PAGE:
By Ryan Prosser, BA Chinese (Modern and Classical)
The Government has set out its stall for immigration beyond Brexit. The proposals, which will come into effect at the end of the Brexit transition period, will see EU citizens who previously benefited from freedom of movement, treated equally with those from Non EU member states.
The new policy, as promised in the Conservative 2019 election manifesto, adopts the ‘Australian style’ points based programme, requiring all applicants to demonstrate specific skills or fulfil certain prerequisites before migrating to the UK. From January 2021, all those seeking employment in the UK will be required to show proficiency in the English language and have a firm job offer from a registered sponsor at the ‘required skill level’, in order to qualify for a work visa.
There will also be a salary threshold for all migrant workers set at £25,600, although some candidates who earn more than £20,480 may still be able to come if they can satisfy other qualifications, for example a PhD in a STEM subject, or are applying for a job in a shortage occupation as defined by the Migratory Advisory Committee (MAC).
The cap for the number of skilled workers has also been lifted, with a limited number being allowed in without a job. Students will also be covered under the new scheme and will be able to achieve enough points provided that they hold an offer from an approved educational institution, can speak English, and are able to support themselves financially for the duration of their studies.
However some things will remain unchanged. Musicians, artists, performers, and sportsmen will still be able to participate in events in the UK freely, and all visits under six months will continue to be visa-free, although ID cards will no longer be accepted from citizens of European countries.
|Offer of job by approved sponsor||Yes||20|
|Job at appropriate skill level||Yes||20|
|Speaks English at the required level||Yes||10|
|Salary of £20,480 (minimum) – £23,040||No||0|
|£23,040 – £25,599||No||10|
|£25,600 and above||No||20|
|Education qualification: PhD in a subject relevant to job||No||10|
|Education qualification: Phd in a STEM subject relevant to job||No||20|
According to the government website, the new regime will allow Britain to take control of its borders, giving top priority ‘to those with the highest skills and the greatest talents’ and remove the ‘distortion’ caused by Freedom of Movement, while making the UK economy less dependent on cheap labour, asking employers and enterprises to instead invest in ‘technology and automation’.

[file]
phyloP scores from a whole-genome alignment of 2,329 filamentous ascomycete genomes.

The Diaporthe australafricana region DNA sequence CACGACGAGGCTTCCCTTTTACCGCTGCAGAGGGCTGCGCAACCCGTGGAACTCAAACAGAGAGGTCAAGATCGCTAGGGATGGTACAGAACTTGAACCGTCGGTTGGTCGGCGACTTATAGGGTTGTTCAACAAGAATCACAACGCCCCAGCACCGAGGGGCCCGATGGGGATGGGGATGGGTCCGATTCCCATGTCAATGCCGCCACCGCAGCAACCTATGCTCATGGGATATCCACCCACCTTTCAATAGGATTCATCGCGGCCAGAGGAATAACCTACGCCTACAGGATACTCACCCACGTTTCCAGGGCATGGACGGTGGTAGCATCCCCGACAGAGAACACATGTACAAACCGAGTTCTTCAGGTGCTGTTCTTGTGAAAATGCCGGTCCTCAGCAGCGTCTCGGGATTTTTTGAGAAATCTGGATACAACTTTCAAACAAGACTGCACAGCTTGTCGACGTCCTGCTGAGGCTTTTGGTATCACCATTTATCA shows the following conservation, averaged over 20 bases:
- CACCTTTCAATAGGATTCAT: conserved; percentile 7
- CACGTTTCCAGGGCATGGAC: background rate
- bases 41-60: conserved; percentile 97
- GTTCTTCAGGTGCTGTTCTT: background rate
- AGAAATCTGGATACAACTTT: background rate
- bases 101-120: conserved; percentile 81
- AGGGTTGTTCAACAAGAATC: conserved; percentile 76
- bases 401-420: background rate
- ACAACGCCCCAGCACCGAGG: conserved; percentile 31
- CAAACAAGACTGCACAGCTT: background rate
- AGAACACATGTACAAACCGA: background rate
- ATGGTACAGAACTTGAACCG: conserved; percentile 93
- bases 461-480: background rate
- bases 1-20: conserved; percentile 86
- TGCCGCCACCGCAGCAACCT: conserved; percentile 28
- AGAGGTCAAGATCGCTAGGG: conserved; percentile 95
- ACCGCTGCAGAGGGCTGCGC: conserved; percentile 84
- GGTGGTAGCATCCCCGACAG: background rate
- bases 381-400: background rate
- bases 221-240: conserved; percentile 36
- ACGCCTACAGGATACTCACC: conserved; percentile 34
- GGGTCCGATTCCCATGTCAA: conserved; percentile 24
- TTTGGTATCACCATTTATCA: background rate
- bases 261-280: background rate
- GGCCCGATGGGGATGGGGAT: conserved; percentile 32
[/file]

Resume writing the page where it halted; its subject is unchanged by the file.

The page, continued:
In a series of television and radio interviews, Priti Patel, the Home Secretary, cited the 8 million ‘economically inactive’ people in Britain of working age, as a solution for businesses who will no longer be able to make use of unskilled migrants. Speaking to BBC Radio 5 Live, she added that businesses should look to work together with the government in its mission to ‘level up’ the country.
However, some industry leaders have voiced concerns over the government’s decision to not provide a route of entry for either unskilled or self employed migrants. The UK economy is currently heavily reliant on migrants in a variety of sectors, from fruit picking to caring for the elderly. The chief executive of UKhospitality, Kate Nicholls called the aim to implement this policy in just ten months ‘disastrous for the hospitality sector and the British people’,
Tom Hadley, the Director of Policy at the Recruitment and Employment Confederation criticised the government’s branding of low skilled workers, adding that ‘these jobs are vital to wellbeing and business growth’.
The Government has nonetheless indicated that it intends to continue to pursue its aim of creating a high wage economy, insisting that it is delivering on the demands of the electorate for greater restrictions on immigration.